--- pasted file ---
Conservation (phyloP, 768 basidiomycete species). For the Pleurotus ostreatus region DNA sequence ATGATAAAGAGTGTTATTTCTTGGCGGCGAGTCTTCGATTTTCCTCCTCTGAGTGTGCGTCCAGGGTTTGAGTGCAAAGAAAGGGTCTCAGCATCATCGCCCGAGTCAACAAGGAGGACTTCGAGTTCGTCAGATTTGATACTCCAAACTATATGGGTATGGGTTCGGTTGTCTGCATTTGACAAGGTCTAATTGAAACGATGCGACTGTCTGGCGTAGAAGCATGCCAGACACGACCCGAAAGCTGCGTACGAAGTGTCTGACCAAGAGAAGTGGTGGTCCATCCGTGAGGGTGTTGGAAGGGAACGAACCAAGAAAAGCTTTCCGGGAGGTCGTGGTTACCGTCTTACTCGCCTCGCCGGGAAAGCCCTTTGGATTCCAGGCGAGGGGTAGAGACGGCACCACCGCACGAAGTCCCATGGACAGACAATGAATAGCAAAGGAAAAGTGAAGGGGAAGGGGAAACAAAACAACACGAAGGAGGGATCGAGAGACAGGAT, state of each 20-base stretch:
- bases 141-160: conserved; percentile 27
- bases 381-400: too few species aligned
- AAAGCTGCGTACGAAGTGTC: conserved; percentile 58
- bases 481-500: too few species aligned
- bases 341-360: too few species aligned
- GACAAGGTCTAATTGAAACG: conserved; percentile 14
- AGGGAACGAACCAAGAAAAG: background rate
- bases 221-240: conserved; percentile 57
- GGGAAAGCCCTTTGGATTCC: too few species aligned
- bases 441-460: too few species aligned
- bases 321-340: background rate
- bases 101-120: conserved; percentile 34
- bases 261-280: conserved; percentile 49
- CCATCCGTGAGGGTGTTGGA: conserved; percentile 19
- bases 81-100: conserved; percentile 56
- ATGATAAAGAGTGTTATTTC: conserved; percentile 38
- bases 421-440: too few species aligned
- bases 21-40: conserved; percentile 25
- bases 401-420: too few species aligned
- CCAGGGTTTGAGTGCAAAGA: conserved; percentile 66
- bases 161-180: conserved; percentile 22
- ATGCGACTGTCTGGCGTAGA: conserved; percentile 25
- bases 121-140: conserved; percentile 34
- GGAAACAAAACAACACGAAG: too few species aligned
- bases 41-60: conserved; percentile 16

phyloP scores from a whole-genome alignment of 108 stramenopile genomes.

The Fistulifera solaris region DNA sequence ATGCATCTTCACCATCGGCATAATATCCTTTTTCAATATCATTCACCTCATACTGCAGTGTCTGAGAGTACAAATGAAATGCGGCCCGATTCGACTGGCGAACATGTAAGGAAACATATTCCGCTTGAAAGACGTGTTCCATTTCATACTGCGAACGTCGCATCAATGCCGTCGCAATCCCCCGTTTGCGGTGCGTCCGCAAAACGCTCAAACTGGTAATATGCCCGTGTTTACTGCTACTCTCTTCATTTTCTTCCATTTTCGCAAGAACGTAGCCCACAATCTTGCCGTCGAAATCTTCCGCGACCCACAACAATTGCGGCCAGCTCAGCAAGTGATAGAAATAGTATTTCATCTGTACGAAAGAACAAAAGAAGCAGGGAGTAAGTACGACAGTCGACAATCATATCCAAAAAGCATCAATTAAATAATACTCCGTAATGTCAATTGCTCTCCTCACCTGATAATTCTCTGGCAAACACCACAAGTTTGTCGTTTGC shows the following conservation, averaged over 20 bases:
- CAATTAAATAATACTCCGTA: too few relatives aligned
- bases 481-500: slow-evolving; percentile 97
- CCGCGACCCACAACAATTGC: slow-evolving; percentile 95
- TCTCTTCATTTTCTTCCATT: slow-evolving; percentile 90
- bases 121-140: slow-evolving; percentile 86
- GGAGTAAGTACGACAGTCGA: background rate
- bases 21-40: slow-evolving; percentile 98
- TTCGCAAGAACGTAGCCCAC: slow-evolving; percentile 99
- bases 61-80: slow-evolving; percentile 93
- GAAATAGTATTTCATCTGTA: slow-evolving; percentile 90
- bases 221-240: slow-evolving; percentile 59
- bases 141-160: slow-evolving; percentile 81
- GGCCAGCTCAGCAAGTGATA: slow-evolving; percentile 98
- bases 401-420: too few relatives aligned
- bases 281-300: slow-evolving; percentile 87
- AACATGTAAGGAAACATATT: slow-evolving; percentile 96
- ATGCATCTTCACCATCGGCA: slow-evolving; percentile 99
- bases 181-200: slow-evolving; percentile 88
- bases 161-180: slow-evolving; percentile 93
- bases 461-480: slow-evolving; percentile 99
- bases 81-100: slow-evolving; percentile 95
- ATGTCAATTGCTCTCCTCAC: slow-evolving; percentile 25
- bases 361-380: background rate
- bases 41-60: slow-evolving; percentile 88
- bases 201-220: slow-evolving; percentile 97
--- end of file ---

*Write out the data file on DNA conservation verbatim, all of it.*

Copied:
Conservation (phyloP, 768 basidiomycete species). For the Pleurotus ostreatus region DNA sequence ATGATAAAGAGTGTTATTTCTTGGCGGCGAGTCTTCGATTTTCCTCCTCTGAGTGTGCGTCCAGGGTTTGAGTGCAAAGAAAGGGTCTCAGCATCATCGCCCGAGTCAACAAGGAGGACTTCGAGTTCGTCAGATTTGATACTCCAAACTATATGGGTATGGGTTCGGTTGTCTGCATTTGACAAGGTCTAATTGAAACGATGCGACTGTCTGGCGTAGAAGCATGCCAGACACGACCCGAAAGCTGCGTACGAAGTGTCTGACCAAGAGAAGTGGTGGTCCATCCGTGAGGGTGTTGGAAGGGAACGAACCAAGAAAAGCTTTCCGGGAGGTCGTGGTTACCGTCTTACTCGCCTCGCCGGGAAAGCCCTTTGGATTCCAGGCGAGGGGTAGAGACGGCACCACCGCACGAAGTCCCATGGACAGACAATGAATAGCAAAGGAAAAGTGAAGGGGAAGGGGAAACAAAACAACACGAAGGAGGGATCGAGAGACAGGAT, state of each 20-base stretch:
- bases 141-160: conserved; percentile 27
- bases 381-400: too few species aligned
- AAAGCTGCGTACGAAGTGTC: conserved; percentile 58
- bases 481-500: too few species aligned
- bases 341-360: too few species aligned
- GACAAGGTCTAATTGAAACG: conserved; percentile 14
- AGGGAACGAACCAAGAAAAG: background rate
- bases 221-240: conserved; percentile 57
- GGGAAAGCCCTTTGGATTCC: too few species aligned
- bases 441-460: too few species aligned
- bases 321-340: background rate
- bases 101-120: conserved; percentile 34
- bases 261-280: conserved; percentile 49
- CCATCCGTGAGGGTGTTGGA: conserved; percentile 19
- bases 81-100: conserved; percentile 56
- ATGATAAAGAGTGTTATTTC: conserved; percentile 38
- bases 421-440: too few species aligned
- bases 21-40: conserved; percentile 25
- bases 401-420: too few species aligned
- CCAGGGTTTGAGTGCAAAGA: conserved; percentile 66
- bases 161-180: conserved; percentile 22
- ATGCGACTGTCTGGCGTAGA: conserved; percentile 25
- bases 121-140: conserved; percentile 34
- GGAAACAAAACAACACGAAG: too few species aligned
- bases 41-60: conserved; percentile 16

phyloP scores from a whole-genome alignment of 108 stramenopile genomes.

The Fistulifera solaris region DNA sequence ATGCATCTTCACCATCGGCATAATATCCTTTTTCAATATCATTCACCTCATACTGCAGTGTCTGAGAGTACAAATGAAATGCGGCCCGATTCGACTGGCGAACATGTAAGGAAACATATTCCGCTTGAAAGACGTGTTCCATTTCATACTGCGAACGTCGCATCAATGCCGTCGCAATCCCCCGTTTGCGGTGCGTCCGCAAAACGCTCAAACTGGTAATATGCCCGTGTTTACTGCTACTCTCTTCATTTTCTTCCATTTTCGCAAGAACGTAGCCCACAATCTTGCCGTCGAAATCTTCCGCGACCCACAACAATTGCGGCCAGCTCAGCAAGTGATAGAAATAGTATTTCATCTGTACGAAAGAACAAAAGAAGCAGGGAGTAAGTACGACAGTCGACAATCATATCCAAAAAGCATCAATTAAATAATACTCCGTAATGTCAATTGCTCTCCTCACCTGATAATTCTCTGGCAAACACCACAAGTTTGTCGTTTGC shows the following conservation, averaged over 20 bases:
- CAATTAAATAATACTCCGTA: too few relatives aligned
- bases 481-500: slow-evolving; percentile 97
- CCGCGACCCACAACAATTGC: slow-evolving; percentile 95
- TCTCTTCATTTTCTTCCATT: slow-evolving; percentile 90
- bases 121-140: slow-evolving; percentile 86
- GGAGTAAGTACGACAGTCGA: background rate
- bases 21-40: slow-evolving; percentile 98
- TTCGCAAGAACGTAGCCCAC: slow-evolving; percentile 99
- bases 61-80: slow-evolving; percentile 93
- GAAATAGTATTTCATCTGTA: slow-evolving; percentile 90
- bases 221-240: slow-evolving; percentile 59
- bases 141-160: slow-evolving; percentile 81
- GGCCAGCTCAGCAAGTGATA: slow-evolving; percentile 98
- bases 401-420: too few relatives aligned
- bases 281-300: slow-evolving; percentile 87
- AACATGTAAGGAAACATATT: slow-evolving; percentile 96
- ATGCATCTTCACCATCGGCA: slow-evolving; percentile 99
- bases 181-200: slow-evolving; percentile 88
- bases 161-180: slow-evolving; percentile 93
- bases 461-480: slow-evolving; percentile 99
- bases 81-100: slow-evolving; percentile 95
- ATGTCAATTGCTCTCCTCAC: slow-evolving; percentile 25
- bases 361-380: background rate
- bases 41-60: slow-evolving; percentile 88
- bases 201-220: slow-evolving; percentile 97